Bankruptcy procedures are designed to help you get relief from a crushing load of debt, but are also designed to ensure your creditors stay informed about what is happening in your case by requiring you to give certain notices. You may be able to limit the number of notices you are required to deliver by asking the court for permission to curtail, or limit, the notice requirements because of the burden they may cause.
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Who Gets Notice
American courts typically do not operate in secret, so the Federal Rules of Bankruptcy Procedure require you to notify your creditors and other interested parties at certain stages of your bankruptcy case. For example, Rule 2002 requires the clerk of your bankruptcy court to give notices to certain “parties in interest,” the individuals or organizations that have some stake in the outcome of your bankruptcy proceedings. These parties in interest typically include you, your court-appointed trustee and all of your creditors. The rules also provide notice deadlines to ensure your creditors receive notice with enough time to respond, if necessary.
When Notices Are Required
Notices aren't required at every step of your bankruptcy case, but parties in interest are entitled to notice during certain key steps. For example, the bankruptcy court in your case can approve a compromise settlement or arbitration of certain claims -- but only after proper notice is given. Notices are also required for 341 meetings, also known as the "meeting of creditors," proposed sales of property that are part of your bankruptcy estate and dismissal of your case. The notice provided for the 341 meeting must include your social security number to ensure your creditors can properly respond.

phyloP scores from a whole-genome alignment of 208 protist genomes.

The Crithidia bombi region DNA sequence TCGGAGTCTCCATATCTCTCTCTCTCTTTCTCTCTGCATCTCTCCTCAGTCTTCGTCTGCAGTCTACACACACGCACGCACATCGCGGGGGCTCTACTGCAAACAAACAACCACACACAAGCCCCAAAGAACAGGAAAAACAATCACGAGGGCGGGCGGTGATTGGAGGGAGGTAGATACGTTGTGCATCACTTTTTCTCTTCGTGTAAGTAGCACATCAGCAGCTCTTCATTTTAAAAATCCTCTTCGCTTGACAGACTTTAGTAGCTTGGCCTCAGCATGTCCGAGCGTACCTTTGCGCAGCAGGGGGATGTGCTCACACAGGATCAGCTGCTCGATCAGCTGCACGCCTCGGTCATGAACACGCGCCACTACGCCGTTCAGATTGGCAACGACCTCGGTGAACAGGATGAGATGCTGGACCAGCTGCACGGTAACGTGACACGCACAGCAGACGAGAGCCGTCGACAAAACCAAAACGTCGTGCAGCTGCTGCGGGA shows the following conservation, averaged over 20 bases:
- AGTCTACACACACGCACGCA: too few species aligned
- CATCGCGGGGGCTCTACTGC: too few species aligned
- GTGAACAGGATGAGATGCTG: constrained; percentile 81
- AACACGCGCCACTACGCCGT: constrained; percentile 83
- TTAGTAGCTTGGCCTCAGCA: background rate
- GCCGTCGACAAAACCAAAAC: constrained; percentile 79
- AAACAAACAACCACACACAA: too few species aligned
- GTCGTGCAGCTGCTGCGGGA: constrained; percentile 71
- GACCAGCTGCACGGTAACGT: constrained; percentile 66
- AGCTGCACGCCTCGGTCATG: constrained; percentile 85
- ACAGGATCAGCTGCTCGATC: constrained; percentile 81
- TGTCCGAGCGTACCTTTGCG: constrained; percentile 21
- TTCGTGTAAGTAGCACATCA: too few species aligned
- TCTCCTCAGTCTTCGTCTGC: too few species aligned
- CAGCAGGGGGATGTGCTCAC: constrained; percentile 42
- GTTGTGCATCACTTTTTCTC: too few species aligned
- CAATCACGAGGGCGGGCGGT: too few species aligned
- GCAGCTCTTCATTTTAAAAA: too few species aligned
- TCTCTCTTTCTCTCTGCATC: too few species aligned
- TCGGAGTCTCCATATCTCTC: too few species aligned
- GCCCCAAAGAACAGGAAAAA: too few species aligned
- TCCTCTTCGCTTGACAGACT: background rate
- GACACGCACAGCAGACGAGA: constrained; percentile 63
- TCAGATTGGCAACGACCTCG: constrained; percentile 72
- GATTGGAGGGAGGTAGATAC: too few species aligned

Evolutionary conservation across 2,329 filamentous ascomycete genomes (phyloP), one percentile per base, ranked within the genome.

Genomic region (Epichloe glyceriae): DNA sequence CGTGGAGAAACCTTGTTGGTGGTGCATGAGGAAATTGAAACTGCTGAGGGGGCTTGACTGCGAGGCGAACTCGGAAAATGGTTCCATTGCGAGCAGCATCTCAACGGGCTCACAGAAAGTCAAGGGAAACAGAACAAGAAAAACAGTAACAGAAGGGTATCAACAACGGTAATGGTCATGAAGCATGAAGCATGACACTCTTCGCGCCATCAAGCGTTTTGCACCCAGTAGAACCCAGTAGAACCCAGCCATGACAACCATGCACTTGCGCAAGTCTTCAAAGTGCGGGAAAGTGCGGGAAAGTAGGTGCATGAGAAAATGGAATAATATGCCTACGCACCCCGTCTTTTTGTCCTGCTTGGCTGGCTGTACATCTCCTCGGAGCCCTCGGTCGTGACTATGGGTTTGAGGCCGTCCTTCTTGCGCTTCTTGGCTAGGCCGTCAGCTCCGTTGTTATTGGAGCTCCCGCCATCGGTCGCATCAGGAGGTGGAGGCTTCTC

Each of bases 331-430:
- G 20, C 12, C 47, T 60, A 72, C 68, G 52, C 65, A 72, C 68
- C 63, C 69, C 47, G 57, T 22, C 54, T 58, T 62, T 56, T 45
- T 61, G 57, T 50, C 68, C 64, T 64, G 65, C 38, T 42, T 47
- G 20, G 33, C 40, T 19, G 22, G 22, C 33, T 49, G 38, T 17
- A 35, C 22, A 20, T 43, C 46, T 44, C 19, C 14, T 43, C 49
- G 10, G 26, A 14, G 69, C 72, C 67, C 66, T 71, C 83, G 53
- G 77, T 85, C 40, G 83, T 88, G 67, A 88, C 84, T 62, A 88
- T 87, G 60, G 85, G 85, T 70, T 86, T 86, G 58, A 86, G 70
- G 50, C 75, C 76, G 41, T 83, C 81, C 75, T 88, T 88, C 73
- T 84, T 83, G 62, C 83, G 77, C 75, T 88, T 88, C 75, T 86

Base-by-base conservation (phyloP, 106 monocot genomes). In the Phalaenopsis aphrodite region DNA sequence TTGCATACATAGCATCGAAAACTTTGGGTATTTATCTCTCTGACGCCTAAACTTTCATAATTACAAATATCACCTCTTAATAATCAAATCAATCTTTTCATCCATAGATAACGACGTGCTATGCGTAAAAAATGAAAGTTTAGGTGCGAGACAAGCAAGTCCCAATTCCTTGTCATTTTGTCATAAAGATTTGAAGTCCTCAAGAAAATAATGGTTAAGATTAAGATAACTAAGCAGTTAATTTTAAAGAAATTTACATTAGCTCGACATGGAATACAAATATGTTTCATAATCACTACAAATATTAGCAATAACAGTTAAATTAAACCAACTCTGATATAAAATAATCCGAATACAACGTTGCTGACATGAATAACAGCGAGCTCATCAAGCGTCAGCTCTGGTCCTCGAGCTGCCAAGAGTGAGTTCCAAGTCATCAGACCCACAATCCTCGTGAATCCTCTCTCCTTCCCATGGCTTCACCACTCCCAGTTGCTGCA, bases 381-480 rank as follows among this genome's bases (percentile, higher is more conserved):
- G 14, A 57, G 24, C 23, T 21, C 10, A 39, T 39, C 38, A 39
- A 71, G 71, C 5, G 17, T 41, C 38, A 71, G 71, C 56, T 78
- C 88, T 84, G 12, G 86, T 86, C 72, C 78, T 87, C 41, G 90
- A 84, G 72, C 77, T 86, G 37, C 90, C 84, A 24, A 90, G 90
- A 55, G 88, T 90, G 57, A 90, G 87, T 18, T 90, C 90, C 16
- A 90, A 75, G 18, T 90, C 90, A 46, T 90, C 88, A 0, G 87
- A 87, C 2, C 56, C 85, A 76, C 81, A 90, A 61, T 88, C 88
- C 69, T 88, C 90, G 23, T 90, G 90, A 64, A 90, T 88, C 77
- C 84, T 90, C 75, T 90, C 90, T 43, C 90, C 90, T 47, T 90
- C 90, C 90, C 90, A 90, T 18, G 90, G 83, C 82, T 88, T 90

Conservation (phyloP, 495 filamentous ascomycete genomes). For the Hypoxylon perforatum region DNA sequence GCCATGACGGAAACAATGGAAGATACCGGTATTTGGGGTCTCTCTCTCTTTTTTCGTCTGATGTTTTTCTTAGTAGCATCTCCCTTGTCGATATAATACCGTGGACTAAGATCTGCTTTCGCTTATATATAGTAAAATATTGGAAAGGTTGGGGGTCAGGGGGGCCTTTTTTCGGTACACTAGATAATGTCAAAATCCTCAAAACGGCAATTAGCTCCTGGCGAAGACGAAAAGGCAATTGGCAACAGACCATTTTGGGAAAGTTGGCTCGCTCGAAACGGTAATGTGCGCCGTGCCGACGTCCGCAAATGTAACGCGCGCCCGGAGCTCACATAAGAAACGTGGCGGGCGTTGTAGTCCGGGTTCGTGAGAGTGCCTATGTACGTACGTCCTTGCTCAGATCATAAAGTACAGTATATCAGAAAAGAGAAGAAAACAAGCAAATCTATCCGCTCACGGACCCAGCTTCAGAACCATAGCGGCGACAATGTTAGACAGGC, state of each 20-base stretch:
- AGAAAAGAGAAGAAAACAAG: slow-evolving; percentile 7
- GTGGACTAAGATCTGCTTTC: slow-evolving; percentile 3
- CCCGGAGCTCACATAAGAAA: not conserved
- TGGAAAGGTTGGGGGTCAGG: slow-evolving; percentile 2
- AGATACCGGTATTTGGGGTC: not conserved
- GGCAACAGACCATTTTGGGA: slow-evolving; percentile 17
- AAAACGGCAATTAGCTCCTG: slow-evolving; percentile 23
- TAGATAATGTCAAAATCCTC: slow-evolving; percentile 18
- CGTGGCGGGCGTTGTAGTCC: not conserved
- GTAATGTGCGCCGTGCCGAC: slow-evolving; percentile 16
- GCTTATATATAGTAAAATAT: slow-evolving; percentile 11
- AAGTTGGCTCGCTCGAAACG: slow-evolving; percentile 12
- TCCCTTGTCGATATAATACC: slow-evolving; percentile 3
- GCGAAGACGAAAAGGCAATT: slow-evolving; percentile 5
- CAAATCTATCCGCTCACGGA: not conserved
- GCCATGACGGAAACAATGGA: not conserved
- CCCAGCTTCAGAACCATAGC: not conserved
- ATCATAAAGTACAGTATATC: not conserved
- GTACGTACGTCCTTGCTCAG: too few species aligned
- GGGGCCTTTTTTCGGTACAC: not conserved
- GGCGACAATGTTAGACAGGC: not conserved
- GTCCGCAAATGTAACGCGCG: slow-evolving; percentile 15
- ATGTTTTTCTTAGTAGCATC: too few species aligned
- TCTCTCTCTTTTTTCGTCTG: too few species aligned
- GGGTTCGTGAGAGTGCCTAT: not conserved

Motion to Limit Notice
You may file a motion to limit notices, or limit the scope of a required notice, for various reasons; it’s up to the court to decide whether to grant permission to do so. For example, if you file a motion for approval of a settlement, notice is typically required to be sent to all your creditors. But the list of creditors can be extremely long and sending notice to every one may be expensive and burdensome. In such a case, the court may permit you to limit your notices to a smaller group of creditors or to the representatives for a group of creditors.
Shortening the Notice Period
You can also ask the court to limit the time period required for notice if it would be appropriate to expedite your case. For example, courts can allow limited notice periods for creditors when a non-bankrupt company wants to purchase the company that filed for bankruptcy but won’t do so until the bankruptcy issues are decided. As long as the rights of the creditors are appropriately protected, the court has authority to limit the length of time required for proper notice.